Eve was quickly followed in theaters by Sullivan’s Travels (actually produced in 1941 prior to Eve, but not premiering until January 1942), starring Joel McCrea as an idealistic director and Veronica Lake as his aspiring actress sidekick (who is not given a name in the script and is only referred to as “the girl” in the film). Lake was not the original choice for the role; Sturges initially wanted Stanwyck to star for him again, but she was unavailable. The role became one of Lake’s best-known (though rumor maintains that the director and cast, particularly McCrea, were less than fond of the temperamental starlet), and Travels provided Lake one of the few roles in which she could escape the “glamor girl” typecasting that hounded her career (reportedly contributing to her de-glamorization, Lake was six months pregnant during filming, which forced famed costume designer Edith Head to create a somewhat unsexy wardrobe–complete with hobo costume–that was baggy enough to conceal Lake’s condition). In addition to the two stars, Demarest and Blore also appear in this film, along with other members of the Sturges troop (Dudley and Moran among them). But the movie truly belongs to McCrea, and he gives one of his most effective film performances as John L. Sullivan, a comedy director anxious to produce a serious drama about the plight of the poor during the Great Depression (the proposed title of Sullivan’s opus, O Brother, Where Art Thou? would later be borrowed by the Coen brothers for their 2000 film of the same name starring George Clooney).
As Sullivan states, he wants his film to transcend the “silliness” of the romantic comedies and farces he had always directed: “I want this picture to be a document. I want to hold a mirror up to life. I want this to be a picture of dignity! A true canvas of the suffering of humanity!” Yet, as Sullivan travels around the country (disguised as a hobo, yet followed by a caravan of studio publicity) and experiences the life of a destitute man, he discovers that there are, perhaps, more important responsibilities for the filmmaker other than recording the “suffering of humanity.” Indeed, the movie’s initial dedication, shown as the film opens, seems to sum up Sturges’ ultimate point: “To the memory of those who made us laugh: the motley mountebanks, the clowns, the buffoons, in all times and in all nations, whose efforts have lightened our burden a little, this picture is affectionately dedicated.” Indeed, if the film shows its audience one thing, it is that there is sometimes nothing more healing, more inspirational, more valuable, than a damn good laugh.
The follow-up to Travels, 1942’s The Palm Beach Story, provides those damn good laughs in spades. Sturges takes the genre of screwball comedy to dizzying heights, and the film remains his most hilarious … and his most confusing, if one looks too directly at that crazy opening sequence (the significance of which film critics debate even to this day). The film stars McCrea as Tom Jeffers, a failing inventor, and Claudette Colbert as his wife, Gerry, who does what she can to force him to succeed despite himself. The film also features Dudley in the most well-known (and most side-splitting) of his roles for Sturges: the Wienie King (yes, you read that right), a “fairy godfather” figure who helps the couple throughout the film.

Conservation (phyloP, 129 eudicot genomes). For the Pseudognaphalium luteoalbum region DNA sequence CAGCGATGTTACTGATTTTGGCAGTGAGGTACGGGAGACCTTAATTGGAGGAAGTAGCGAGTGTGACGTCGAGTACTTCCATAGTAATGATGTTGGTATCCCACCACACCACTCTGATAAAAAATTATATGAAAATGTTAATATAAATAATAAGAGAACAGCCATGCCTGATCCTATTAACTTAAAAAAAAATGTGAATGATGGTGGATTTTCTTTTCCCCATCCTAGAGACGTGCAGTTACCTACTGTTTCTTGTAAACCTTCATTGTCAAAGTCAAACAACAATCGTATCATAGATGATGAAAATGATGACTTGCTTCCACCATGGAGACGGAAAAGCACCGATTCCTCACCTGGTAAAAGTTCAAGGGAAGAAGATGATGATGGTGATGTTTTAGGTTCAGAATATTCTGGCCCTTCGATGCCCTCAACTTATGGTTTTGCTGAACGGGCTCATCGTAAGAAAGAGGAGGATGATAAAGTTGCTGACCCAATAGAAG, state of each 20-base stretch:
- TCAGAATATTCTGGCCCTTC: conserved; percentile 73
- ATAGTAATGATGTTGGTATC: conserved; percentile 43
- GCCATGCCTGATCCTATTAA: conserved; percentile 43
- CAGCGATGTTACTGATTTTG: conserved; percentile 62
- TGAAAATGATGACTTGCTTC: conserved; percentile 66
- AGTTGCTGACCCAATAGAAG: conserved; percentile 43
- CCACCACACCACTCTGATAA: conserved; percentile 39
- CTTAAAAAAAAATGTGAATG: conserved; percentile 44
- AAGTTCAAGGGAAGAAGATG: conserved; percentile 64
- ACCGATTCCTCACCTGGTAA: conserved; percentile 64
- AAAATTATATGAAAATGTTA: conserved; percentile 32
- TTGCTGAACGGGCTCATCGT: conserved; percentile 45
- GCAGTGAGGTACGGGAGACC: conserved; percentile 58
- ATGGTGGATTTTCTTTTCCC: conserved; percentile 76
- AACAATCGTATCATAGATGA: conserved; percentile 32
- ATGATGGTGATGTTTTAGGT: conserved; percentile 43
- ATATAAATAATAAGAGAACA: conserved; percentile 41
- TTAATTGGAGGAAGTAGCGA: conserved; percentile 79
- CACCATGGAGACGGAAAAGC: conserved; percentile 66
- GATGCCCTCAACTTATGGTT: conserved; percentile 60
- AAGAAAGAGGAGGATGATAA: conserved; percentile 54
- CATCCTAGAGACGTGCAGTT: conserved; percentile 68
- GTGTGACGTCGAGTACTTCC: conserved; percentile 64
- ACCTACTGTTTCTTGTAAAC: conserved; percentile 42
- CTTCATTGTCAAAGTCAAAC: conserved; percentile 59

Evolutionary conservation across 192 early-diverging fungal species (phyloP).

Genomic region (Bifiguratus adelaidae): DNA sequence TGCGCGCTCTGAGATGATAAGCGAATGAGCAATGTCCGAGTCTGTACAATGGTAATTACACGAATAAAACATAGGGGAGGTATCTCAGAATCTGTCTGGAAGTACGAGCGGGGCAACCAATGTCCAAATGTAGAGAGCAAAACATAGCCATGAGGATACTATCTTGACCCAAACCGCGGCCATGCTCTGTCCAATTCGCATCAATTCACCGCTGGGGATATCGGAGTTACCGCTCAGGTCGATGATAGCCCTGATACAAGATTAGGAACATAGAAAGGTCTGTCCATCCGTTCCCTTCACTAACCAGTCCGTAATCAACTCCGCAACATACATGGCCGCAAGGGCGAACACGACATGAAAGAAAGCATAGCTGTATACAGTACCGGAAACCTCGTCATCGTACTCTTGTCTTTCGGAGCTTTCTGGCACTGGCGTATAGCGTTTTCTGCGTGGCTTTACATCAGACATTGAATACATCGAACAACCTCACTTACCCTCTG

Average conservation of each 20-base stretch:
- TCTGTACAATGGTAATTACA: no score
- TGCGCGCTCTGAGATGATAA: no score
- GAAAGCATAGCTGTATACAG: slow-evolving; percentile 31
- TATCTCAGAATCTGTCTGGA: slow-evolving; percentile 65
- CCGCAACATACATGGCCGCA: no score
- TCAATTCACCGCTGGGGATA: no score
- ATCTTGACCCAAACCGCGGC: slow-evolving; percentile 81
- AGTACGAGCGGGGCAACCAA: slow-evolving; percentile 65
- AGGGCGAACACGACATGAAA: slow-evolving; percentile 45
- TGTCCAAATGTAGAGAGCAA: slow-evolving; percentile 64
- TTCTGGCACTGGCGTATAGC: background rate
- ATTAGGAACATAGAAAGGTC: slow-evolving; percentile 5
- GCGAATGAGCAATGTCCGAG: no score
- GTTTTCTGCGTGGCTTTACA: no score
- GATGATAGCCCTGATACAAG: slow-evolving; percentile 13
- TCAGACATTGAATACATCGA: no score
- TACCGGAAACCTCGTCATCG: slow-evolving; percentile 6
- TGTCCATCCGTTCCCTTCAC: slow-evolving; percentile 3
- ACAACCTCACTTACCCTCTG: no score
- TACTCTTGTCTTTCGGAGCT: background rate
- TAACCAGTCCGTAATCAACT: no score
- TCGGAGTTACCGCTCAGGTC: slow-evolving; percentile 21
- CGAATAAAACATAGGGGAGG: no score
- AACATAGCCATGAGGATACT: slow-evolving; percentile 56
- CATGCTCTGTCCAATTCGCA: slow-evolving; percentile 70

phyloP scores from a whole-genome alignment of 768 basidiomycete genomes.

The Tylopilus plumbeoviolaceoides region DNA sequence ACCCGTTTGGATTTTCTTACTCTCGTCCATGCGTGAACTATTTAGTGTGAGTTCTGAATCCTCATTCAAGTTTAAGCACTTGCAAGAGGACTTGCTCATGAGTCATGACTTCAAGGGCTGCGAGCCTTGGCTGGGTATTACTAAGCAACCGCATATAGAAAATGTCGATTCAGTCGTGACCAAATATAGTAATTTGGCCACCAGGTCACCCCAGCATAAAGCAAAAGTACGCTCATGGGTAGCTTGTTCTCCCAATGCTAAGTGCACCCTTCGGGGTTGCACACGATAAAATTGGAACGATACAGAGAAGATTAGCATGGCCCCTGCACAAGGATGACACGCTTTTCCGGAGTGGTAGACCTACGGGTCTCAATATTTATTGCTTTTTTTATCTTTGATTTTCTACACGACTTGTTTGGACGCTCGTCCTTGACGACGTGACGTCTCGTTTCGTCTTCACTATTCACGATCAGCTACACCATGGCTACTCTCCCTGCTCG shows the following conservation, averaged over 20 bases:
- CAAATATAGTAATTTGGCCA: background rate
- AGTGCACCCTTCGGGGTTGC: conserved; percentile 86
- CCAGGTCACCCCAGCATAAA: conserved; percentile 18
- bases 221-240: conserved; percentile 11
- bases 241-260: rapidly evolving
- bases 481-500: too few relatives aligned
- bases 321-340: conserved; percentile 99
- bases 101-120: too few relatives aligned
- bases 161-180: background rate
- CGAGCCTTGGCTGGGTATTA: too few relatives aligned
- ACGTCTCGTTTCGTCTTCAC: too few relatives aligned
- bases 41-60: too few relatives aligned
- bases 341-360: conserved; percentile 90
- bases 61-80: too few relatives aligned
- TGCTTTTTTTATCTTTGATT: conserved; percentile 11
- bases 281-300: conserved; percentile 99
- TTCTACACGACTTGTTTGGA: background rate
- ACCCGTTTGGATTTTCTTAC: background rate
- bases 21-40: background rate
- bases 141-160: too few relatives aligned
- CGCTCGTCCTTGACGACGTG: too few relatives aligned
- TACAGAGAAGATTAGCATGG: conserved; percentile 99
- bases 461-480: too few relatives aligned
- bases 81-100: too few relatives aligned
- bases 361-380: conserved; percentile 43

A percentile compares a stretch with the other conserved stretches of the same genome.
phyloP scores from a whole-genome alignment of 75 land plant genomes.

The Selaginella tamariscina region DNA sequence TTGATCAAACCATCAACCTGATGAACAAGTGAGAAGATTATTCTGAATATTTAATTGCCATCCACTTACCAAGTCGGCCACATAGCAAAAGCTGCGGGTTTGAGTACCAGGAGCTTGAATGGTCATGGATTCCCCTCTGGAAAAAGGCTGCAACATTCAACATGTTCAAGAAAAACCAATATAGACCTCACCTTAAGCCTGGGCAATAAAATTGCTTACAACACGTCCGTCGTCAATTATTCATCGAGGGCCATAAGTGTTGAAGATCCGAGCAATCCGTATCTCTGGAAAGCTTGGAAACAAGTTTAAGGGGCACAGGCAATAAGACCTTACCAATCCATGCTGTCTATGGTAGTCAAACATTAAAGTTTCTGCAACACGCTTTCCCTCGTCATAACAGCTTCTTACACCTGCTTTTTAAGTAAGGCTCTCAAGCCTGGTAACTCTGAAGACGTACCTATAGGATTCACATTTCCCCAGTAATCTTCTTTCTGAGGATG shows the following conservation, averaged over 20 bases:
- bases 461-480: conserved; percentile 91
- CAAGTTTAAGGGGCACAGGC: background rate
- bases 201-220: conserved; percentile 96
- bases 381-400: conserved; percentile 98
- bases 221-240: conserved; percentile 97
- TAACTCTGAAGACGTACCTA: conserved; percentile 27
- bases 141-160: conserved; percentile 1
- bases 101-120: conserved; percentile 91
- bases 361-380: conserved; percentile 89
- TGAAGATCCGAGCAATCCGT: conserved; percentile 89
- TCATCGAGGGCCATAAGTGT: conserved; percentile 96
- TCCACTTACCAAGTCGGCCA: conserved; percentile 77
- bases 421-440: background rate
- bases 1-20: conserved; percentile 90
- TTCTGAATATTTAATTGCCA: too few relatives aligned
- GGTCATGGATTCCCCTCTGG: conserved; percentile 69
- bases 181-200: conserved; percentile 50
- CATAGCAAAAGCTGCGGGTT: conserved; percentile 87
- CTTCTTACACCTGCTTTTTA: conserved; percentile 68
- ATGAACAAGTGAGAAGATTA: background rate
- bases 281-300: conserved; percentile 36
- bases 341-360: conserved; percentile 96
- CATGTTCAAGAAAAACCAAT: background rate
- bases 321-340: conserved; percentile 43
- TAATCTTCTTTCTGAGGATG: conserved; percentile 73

When Gerry decides to leave her husband and marry a rich man who will finance Tom’s invention (which, adding to the hysteria, is an improbably-suspended airport that would float above a city), she hops a train to Palm Beach in order to obtain a quickie divorce. On the way, she meets John D. Hackensacker III (played by actor/singer Rudy Vallee), one of the richest men in the world, who falls for Gerry after hearing the story of her “brutish” soon-to-be ex. Upon reaching Palm Beach, Tom turns up and tries to convince Gerry to come back, but she introduces him to Hackensacker as her brother, at which point Hackensacker’s flighty sister, the Princess Centimillia (played by a hard-working Mary Astor), falls for Tom. And that’s only the beginning of an insane climax to an already screwy film. Pay close attention to this one; it’s a twisting ride, and you might miss something vital to the relatively intricate plot!
All in all, this is a great collection, though seriously lacking in extras. A documentary on Sturges, or some kind of retrospective or commentary, would be welcome, particularly as Sturges makes such an interesting subject. Still, the films themselves stand alone as well-written, beautifully-crafted examples of what made Sturges so effective a writer/director. The name “Sturges” is (deservedly) synonymous with “comedy,” and one need only watch the films in this collection to understand why.
Upcoming TCM airings:
Christmas in July, December 24th, 9:45PM
The Miracle of Morgan’s Creek, December 29th, 12PM
The Lady Eve, February 14th, 4PM
Hail the Conquering Hero, February 25th, 6PM